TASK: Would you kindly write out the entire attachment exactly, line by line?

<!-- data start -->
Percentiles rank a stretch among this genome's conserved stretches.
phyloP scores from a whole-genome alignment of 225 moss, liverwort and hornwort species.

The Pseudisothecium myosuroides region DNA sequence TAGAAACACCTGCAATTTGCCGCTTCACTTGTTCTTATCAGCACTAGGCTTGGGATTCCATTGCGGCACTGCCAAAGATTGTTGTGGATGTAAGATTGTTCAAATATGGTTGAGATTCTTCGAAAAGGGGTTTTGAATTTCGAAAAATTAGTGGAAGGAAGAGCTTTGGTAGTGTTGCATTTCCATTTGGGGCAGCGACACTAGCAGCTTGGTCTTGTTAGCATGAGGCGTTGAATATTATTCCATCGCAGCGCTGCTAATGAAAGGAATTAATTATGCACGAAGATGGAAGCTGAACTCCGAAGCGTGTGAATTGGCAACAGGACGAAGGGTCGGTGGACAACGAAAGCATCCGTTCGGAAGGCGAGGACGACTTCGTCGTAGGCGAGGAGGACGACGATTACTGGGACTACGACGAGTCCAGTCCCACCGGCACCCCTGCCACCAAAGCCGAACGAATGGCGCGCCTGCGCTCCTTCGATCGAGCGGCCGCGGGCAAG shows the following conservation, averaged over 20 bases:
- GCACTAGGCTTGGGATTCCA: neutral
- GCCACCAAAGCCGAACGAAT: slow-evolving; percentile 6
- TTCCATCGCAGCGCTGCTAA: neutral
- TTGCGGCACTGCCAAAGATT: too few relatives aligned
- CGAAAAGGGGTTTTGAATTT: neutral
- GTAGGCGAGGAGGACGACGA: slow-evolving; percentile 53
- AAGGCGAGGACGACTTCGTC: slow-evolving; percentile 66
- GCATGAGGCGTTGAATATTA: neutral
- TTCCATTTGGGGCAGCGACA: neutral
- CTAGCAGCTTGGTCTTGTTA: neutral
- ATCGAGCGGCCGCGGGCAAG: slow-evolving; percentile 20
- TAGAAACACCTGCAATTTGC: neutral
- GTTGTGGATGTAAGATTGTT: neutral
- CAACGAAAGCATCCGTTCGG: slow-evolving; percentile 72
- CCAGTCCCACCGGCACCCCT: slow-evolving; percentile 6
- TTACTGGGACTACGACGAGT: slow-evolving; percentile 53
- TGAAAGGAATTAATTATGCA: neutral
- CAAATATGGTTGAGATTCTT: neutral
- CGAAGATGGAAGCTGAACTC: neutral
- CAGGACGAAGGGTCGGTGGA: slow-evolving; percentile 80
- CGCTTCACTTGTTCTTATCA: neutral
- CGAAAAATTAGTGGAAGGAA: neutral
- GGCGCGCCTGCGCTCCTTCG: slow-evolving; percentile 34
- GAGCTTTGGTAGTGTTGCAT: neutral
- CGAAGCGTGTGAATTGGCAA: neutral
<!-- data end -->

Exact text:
Percentiles rank a stretch among this genome's conserved stretches.
phyloP scores from a whole-genome alignment of 225 moss, liverwort and hornwort species.

The Pseudisothecium myosuroides region DNA sequence TAGAAACACCTGCAATTTGCCGCTTCACTTGTTCTTATCAGCACTAGGCTTGGGATTCCATTGCGGCACTGCCAAAGATTGTTGTGGATGTAAGATTGTTCAAATATGGTTGAGATTCTTCGAAAAGGGGTTTTGAATTTCGAAAAATTAGTGGAAGGAAGAGCTTTGGTAGTGTTGCATTTCCATTTGGGGCAGCGACACTAGCAGCTTGGTCTTGTTAGCATGAGGCGTTGAATATTATTCCATCGCAGCGCTGCTAATGAAAGGAATTAATTATGCACGAAGATGGAAGCTGAACTCCGAAGCGTGTGAATTGGCAACAGGACGAAGGGTCGGTGGACAACGAAAGCATCCGTTCGGAAGGCGAGGACGACTTCGTCGTAGGCGAGGAGGACGACGATTACTGGGACTACGACGAGTCCAGTCCCACCGGCACCCCTGCCACCAAAGCCGAACGAATGGCGCGCCTGCGCTCCTTCGATCGAGCGGCCGCGGGCAAG shows the following conservation, averaged over 20 bases:
- GCACTAGGCTTGGGATTCCA: neutral
- GCCACCAAAGCCGAACGAAT: slow-evolving; percentile 6
- TTCCATCGCAGCGCTGCTAA: neutral
- TTGCGGCACTGCCAAAGATT: too few relatives aligned
- CGAAAAGGGGTTTTGAATTT: neutral
- GTAGGCGAGGAGGACGACGA: slow-evolving; percentile 53
- AAGGCGAGGACGACTTCGTC: slow-evolving; percentile 66
- GCATGAGGCGTTGAATATTA: neutral
- TTCCATTTGGGGCAGCGACA: neutral
- CTAGCAGCTTGGTCTTGTTA: neutral
- ATCGAGCGGCCGCGGGCAAG: slow-evolving; percentile 20
- TAGAAACACCTGCAATTTGC: neutral
- GTTGTGGATGTAAGATTGTT: neutral
- CAACGAAAGCATCCGTTCGG: slow-evolving; percentile 72
- CCAGTCCCACCGGCACCCCT: slow-evolving; percentile 6
- TTACTGGGACTACGACGAGT: slow-evolving; percentile 53
- TGAAAGGAATTAATTATGCA: neutral
- CAAATATGGTTGAGATTCTT: neutral
- CGAAGATGGAAGCTGAACTC: neutral
- CAGGACGAAGGGTCGGTGGA: slow-evolving; percentile 80
- CGCTTCACTTGTTCTTATCA: neutral
- CGAAAAATTAGTGGAAGGAA: neutral
- GGCGCGCCTGCGCTCCTTCG: slow-evolving; percentile 34
- GAGCTTTGGTAGTGTTGCAT: neutral
- CGAAGCGTGTGAATTGGCAA: neutral